Dear Stephanie Kindle Edition
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|Length: 292 pages||Word Wise: Enabled||Enhanced Typesetting: Enabled|
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"Children of Blood and Bone"
Tomi Adeyemi conjures a stunning world of dark magic and danger in her West African-inspired fantasy debut. Learn more
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We learn about a little girl betrayed by her playboy father, ignored by her society-beauty mother, used and discarded by her first love, and eventually sucked into the escapist world of casual sex, drugs and easily-obtained plastic surgery. Plenty of readers have said that they felt strongly towards the author herself during the events of the story and I had the same experience. It went something like this:
"Oh! Oh s***! OhS***ohs***!"
"This is looking hopeful. This could work out well. OK, odds are against it, but..."
."Oooh. Yeah. Happy ending coming up. Just gotta wait for the..."
"WHAAAT? She - she - I think I might HATE Mandi now. I can't - I just - someone please hold me."
In other words, Mandi did what good writers do - made me feel what the characters were feeling. Made me care about the people she had created and their outcomes. Considering that, as an English male, I am not the target audience, that is quite an achievement.
Now for some criticisms. Firstly I noticed some proofreading/formatting issues throughout (common in self-published books, to be fair) and there were times when I wasn't sure who was speaking; one character's actions were tagging another character's dialogue and I had to go back and reread paragraphs a couple of times, which slightly interrupted the flow of the story. I thought the author could have made more of Janie; there were a few hints throughout the book that she might be expanded on and it never came to anything. I also found the anti-abortion message to be a bit of an anvil dropped on my head, with even one of the medical staff showing disapproval at the mere suggestion that a pregnancy might be terminated. Perhaps things are different in America in that sense, though; I only have experience of English hospitals. These points are why I gave the book four stars rather than five.
Having said all that, though, as an experience Dear Stephanie was a deep, compelling and highly emotive novel, and I would definitely recommend it to other readers.
I was wrong. It was better.
Paige Preston is beautiful, aesthetically enhanced in any and every way possible in the quest for perfection. She’s filthy rich and lives an incredibly priveleged life.
If you don’t hate her already then let me add that gorgeous men fall at her feet, not caring they are only being used to quell her addiction to sex. She uses her sexuality to get what she wants from whomever she wants it, then leaves them bleeding in her wake. Top that off with her bitterness toward her family, her drug habit, and her disregard for human emotion and you have a full on despicable human.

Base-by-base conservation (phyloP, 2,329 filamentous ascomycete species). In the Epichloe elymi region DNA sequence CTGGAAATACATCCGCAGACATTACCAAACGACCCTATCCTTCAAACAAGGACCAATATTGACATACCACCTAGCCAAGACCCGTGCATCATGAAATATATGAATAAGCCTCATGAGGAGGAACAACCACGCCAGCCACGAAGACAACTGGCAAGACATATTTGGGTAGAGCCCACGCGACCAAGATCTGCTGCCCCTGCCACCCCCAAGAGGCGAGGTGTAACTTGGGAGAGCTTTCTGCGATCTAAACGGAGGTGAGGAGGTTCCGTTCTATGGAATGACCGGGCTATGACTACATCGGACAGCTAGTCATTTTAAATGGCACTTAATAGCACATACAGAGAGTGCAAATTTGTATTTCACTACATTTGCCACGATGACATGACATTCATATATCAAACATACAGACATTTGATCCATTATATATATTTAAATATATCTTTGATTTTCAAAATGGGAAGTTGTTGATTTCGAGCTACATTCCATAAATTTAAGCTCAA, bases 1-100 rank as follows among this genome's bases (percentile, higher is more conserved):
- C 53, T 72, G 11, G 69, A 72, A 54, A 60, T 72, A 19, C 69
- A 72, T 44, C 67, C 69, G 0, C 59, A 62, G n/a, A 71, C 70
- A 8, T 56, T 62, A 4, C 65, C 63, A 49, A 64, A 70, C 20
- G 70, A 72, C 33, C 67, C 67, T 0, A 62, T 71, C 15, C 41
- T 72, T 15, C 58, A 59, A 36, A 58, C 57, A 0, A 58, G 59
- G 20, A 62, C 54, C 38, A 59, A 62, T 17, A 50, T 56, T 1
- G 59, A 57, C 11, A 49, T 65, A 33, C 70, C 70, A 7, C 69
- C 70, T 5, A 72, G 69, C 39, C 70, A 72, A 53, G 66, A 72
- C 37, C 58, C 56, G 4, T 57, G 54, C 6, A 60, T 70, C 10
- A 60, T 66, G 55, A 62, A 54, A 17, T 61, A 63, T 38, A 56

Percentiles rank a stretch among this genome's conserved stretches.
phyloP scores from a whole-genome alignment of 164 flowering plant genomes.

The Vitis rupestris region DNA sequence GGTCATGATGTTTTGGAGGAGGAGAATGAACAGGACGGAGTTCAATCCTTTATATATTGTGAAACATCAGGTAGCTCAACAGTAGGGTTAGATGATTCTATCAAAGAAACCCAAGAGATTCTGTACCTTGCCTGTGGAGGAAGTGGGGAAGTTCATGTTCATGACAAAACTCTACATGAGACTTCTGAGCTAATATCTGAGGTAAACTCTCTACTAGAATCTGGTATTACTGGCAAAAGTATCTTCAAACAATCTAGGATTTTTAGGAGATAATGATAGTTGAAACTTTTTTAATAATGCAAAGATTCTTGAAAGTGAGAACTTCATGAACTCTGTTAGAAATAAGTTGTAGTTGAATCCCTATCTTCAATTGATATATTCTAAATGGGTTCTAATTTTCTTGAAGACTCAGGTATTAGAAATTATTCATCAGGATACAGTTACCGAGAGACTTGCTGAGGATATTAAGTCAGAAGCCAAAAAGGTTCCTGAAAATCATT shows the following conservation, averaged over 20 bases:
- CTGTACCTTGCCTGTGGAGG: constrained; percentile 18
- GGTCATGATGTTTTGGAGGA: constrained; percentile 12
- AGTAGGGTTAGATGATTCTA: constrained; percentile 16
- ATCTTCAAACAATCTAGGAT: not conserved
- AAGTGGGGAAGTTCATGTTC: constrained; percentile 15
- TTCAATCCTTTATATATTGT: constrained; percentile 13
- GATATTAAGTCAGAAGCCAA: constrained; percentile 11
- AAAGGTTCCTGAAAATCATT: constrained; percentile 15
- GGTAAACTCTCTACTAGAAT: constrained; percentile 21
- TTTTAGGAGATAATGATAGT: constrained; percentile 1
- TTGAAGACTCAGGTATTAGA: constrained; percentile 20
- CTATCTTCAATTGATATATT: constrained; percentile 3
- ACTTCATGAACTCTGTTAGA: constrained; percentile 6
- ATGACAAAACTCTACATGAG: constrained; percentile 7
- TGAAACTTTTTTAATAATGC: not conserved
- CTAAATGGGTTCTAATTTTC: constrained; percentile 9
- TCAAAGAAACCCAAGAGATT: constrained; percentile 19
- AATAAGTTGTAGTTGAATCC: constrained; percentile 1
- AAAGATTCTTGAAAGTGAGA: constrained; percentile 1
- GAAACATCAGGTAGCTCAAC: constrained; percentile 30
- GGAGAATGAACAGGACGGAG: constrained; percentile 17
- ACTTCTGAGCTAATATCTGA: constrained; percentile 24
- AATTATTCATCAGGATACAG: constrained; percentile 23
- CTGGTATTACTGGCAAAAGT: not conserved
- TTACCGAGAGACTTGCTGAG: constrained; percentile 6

But….Mandi Castle has proven that she is a master of the twist. As the tale unfolds you learn what has molded Paige into the woman she is. Looks and privelege aside…..she is a vessel filled with pain and torment. A shattered vessel, broken beyond repair.
Or is she?
It’s very difficult to write a review on a book that you just want to read out loud to the world to make certain that they get the chance to experience the story. It reaches in and doesn’t just touch the many different levels of human emotion; it grabs on and doesn’t let go.
In the end, you may still find that you hate Paige, but you will also find that you love her, some may even be able to empathize to an extent.
The emotional ride this book took me on left me sitting still, mouth hanging open, then wondering, out loud, how Ms. Castle could do this to me.
I sit here in hopes that soon I will have the privilege of reading what happens after….
A masterfully written debut novel. Congratulations, Mandi! And very well done.
I admit that I only bought it as a courtesy to my friend, because I'm not a voracious reader and this sort of story didn't seem like the kind that I'd spend much time becoming interested in. As I mentioned, I was wrong.
Paige Preston is an addict. She's what some would call a whore, a user, a druggie and an overall manipulative bitch. The joy of books though is that we get to see what's going on inside the minds of those we'd otherwise be judging pretty harshly from the outside. Paige is a lot of things, including depressed. The suffocating grip of depression is hard to notice on a person who's so beautiful, wealthy and seemingly carefree as Paige Preston, but it's there in her everyday life, stealing her ability to just live freely.
Dear Stephanie exposes the demons inside Paige's head as she vacillates between happiness and sadness and struggles with the constant self-doubt depression demands, even of seemingly perfect people. She is very much aware of her good looks, money and entitled lifestyle, but the trade off is what price is she paying for living this way? Can she be happy? Does she deserve to be loved? Does everything and everyone she loves fall apart or abandon her at some point because she deserves it?
Paige has accepted that she is paying for the sins of her lifestyle choices with shallow relationships and meaningless sexual flings, until one day she inexplicably finds love right in front of her face. Mandi's description of Paige's struggle to accept love and happiness by unloading her negativity and self-doubt is brilliant. So many little nuances make this story a gripping read. I highly recommend it.